In a statement issued Tuesday, Moscow’s diplomatic mission to the US branded the exercises “provocative,” and said that they would have a profound impact on “confidence-building in Europe.” At the same time, the envoys argued that the actions flew in the face of international commitments to “ensuring the sustainable and peaceful development of the Arctic region.”
While the maneuvers, involving American, British, and German pilots, have been held biennially in previous years, the latest round of wargames comes just a few weeks after an Arctic Council summit saw the US and Russia emphasize their shared vision for co-operation in the region. US State Department Arctic Envoy Jim de Hart told reporters at the time that they agreed on the need for “keeping the region peaceful.”
Now though, America’s new F-35 stealth fighters, equipped with cutting-edge electronic warfare and aerial reconnaissance equipment, will be taking part in the show of force over the icy northern territories, taking off from Norway. NATO’s E-3 Sentry mobile command and control aircraft will also participate, along with warplanes from a number of its member states.
In May, Russia opened a state-of-the-art Arctic military base, projecting Moscow’s potential reach across the region and acting as a potential landing strip for heavy, nuclear-capable bombers. Located in the Franz Josef Land archipelago, its construction comes as part of efforts to strengthen the country’s northern border.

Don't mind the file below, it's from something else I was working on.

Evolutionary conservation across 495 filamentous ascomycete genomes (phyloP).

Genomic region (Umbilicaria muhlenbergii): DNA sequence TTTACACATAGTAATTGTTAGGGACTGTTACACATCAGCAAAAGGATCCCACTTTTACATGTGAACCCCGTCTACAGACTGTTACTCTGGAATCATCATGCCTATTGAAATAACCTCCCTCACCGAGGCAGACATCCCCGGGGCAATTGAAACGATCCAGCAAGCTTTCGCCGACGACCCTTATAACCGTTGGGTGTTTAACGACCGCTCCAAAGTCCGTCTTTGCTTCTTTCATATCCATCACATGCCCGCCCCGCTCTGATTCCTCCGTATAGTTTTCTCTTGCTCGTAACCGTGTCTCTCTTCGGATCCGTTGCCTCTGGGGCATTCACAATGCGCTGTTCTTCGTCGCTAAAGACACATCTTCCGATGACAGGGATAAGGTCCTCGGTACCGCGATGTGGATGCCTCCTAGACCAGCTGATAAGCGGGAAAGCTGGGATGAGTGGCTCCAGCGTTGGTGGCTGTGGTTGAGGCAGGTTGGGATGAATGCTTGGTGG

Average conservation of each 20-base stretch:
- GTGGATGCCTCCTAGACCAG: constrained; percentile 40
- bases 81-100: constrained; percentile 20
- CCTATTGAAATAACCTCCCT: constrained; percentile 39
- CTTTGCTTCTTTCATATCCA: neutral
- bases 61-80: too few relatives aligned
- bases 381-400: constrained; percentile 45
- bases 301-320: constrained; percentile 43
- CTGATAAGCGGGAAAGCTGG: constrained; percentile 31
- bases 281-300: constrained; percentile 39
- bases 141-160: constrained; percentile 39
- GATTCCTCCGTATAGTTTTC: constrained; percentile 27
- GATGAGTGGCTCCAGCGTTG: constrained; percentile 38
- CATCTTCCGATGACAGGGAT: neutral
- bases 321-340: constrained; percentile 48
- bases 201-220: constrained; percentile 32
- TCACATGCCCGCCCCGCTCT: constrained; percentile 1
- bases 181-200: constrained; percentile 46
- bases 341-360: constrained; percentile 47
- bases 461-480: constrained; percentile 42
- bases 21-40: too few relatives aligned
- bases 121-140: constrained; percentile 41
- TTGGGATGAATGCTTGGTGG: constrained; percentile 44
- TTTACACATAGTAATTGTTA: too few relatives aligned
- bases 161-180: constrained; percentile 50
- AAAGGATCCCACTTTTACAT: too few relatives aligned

With climate change driving a reduction in Arctic Sea ice, the world’s northernmost trade and shipping routes are increasing navigable throughout much of the year, rather than only a few short months as was the case in the past. Traffic through one vital route along the Siberian coast increased by 58% between 2016 and 2019, statistics show, giving the region growing political and economic significance.
In January, Russian President Vladimir Putin said that the Northern Sea Route, through his country’s territorial waters, is “the key to the development of the Russian Arctic regions of the Far East,” and the goal is to make it a “truly global, competitive transport artery.” Setting course through its cold waters effectively halves the transport times between Southeast Asia and Europe, compared to using routes that pass through the Suez or Panama Canals.
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